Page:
"Most of the work and research that I've read on anti-racism is built on one assumption: that it cannot end. My article aims to ask one question: WHY NOT? We are the vessel for the dreams our ancestors were unable to dream. And because of them, and the ground that has been prepared before us, it's time for us to dream bigger." —Justin Michael Williams
“Almost every piece of work or literature that I've read on racism is built on one assumption: that it cannot end. Or at best, that it will be a ‘lifelong fight.’ That ending racism will be something that ‘will probably never happen in our generation.’”
These compelling insights by Esalen faculty Justin Michael Williams lure readers into his thought-provoking essay Ending Racism: How to Change the World in One Generation. In it Justin writes that if we continue to say, "racism is something that can never end in our generation ... then who the hell ever gets to take responsibility for ending it? Enter: us.”
Justin, who wrote the article when he was an artist-in-residence at Esalen in July, dives deep with Esalen News on the genesis of the project and why it was important to offer this timely call to action.
Esalen News: Let’s begin with one of the unique things that arose from your time as an artist-in-residence at Esalen in summer.
Justin Michael Williams: I came to Esalen with one creative intention: to see what emerged if I unplugged from the incessant shitstorm of the media. Before I got to Esalen, my nervous system was shot—seeing black man after black man being murdered by the police. After about a week away from all the stimuli, I felt something start to emerge—hope. Being on the Esalen grounds plugged me back into one big truth: our ancestors have been persevering for generations, and we can too.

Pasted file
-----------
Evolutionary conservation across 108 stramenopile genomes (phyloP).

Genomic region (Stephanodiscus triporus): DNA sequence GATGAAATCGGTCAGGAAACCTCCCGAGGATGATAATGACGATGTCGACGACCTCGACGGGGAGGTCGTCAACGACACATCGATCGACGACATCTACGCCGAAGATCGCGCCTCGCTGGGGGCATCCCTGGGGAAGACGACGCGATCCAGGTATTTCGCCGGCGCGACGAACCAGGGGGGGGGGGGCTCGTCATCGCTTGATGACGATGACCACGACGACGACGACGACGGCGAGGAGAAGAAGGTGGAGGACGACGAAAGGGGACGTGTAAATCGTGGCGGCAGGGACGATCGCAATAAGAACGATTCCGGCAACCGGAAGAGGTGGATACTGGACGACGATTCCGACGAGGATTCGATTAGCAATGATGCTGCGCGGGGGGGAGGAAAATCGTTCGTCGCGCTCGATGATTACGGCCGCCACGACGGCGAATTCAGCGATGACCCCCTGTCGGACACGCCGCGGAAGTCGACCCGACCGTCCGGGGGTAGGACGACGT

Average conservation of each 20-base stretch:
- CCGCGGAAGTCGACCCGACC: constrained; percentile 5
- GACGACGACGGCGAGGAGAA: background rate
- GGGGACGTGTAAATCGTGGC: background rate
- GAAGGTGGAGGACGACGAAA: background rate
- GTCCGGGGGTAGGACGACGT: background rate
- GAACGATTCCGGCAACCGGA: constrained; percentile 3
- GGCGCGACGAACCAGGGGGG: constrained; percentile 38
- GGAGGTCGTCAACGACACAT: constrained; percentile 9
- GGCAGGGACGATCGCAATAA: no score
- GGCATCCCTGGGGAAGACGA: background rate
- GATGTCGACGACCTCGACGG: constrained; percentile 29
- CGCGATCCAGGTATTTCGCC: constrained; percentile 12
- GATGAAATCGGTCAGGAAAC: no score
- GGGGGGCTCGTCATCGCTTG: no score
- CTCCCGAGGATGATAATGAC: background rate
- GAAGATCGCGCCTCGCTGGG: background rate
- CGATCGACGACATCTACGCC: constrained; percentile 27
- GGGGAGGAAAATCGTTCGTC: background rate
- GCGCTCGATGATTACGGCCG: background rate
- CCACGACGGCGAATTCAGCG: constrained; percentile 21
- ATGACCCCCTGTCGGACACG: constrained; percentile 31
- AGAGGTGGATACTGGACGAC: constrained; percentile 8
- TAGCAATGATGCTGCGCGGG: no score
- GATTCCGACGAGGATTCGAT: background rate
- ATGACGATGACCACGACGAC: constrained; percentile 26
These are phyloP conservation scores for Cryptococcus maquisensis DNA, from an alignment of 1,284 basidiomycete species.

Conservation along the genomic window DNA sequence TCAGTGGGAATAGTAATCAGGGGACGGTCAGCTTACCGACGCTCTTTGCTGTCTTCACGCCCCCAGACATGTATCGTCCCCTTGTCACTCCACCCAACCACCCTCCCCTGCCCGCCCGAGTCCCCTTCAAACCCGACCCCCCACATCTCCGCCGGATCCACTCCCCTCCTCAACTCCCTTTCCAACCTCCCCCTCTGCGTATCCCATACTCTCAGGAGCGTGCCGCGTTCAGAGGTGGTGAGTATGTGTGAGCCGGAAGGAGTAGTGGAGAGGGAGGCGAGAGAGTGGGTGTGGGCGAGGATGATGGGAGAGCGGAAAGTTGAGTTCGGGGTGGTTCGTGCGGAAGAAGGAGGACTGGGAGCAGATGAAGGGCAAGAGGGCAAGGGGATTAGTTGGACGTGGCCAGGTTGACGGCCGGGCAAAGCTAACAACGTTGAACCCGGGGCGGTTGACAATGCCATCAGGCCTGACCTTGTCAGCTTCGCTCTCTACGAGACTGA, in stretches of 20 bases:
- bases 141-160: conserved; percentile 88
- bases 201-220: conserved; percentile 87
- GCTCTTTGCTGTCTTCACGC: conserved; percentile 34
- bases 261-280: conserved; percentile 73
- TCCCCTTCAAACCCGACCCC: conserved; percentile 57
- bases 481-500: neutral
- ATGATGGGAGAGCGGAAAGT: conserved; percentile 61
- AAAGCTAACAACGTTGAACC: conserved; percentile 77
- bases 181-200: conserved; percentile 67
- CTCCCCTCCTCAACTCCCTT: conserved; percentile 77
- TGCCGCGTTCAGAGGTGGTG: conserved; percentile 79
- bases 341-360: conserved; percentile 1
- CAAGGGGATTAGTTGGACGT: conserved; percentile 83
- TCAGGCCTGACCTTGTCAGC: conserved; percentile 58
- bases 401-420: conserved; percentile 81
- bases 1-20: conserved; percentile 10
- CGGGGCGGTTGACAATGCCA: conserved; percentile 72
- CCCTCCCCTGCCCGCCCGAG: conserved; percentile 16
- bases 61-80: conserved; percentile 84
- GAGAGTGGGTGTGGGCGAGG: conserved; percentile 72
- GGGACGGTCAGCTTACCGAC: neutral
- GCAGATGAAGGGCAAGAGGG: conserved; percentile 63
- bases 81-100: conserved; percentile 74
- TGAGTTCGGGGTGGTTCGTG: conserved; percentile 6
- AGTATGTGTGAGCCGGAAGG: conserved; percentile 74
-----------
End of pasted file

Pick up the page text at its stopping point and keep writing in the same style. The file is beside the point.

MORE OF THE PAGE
What was one main thing you, in your heart, wanted to communicate with the article you wrote about racism?
Most of the work and research that I've read on anti-racism is built on one assumption: that it cannot end. My article aims to ask one question: WHY NOT? We are the vessel for the dreams our ancestors were unable to dream. And because of them, and the ground that has been prepared before us, it's time for us to dream bigger. It's time to create a vision where we aren't just talking "about" racism, but ending it.
Your article is a dynamic call to action. What do you hope people take away from it?
I hope people understand that there's a big difference between fighting against something and fighting for something. When people sign the Pledge to End Racism at the end of the article, it's a signal that we have opened our minds to a new possibility.
So often, we fall into resignation about race and racism, but resignation is the opposite of progress. And so regardless of who started it, regardless of who points the finger of blame, if we want to end racism we all have to step up to the plate and do our part.
How has the response been?
Most people have said they've never even considered the idea that racism could end. This article helped them shift the perspective to see that it can and will end once we as a community and society are ready for it to happen. It felt really important for me, especially on the anniversary of the March on Washington where Martin Luther King gave his historic I Have a Dream” speech, to remind people of the power of a big vision.
Were there any responses from the article that really stand out?
The most empowering thing for me is watching people who aren't "influencers" or "thought leaders" use their voices to share--even sharing with your family, or community makes a big impact. Each of us spreading the ripples of change into the corners of the world where only we can reach. We can't leave it up to the big names, it's going to be about each of us stepping into our power, and vulnerability talking about how we might make a difference.
Where do you feel we are at now, several months after many things have been brightly illuminated in the aftermath of George Floyd’s death?
I think people are really confused and scared. This is why I wanted to write this article. Because when we are confused and scared and resigned, progress is impossible. Like I said, our ancestors have paved the way for us to step up and do the work that only this generation can do. We are exactly who was meant to be alive at this time. We are enough. And the new dream starts now.
Read Justin's article here.
Learn more about Justin and his work here.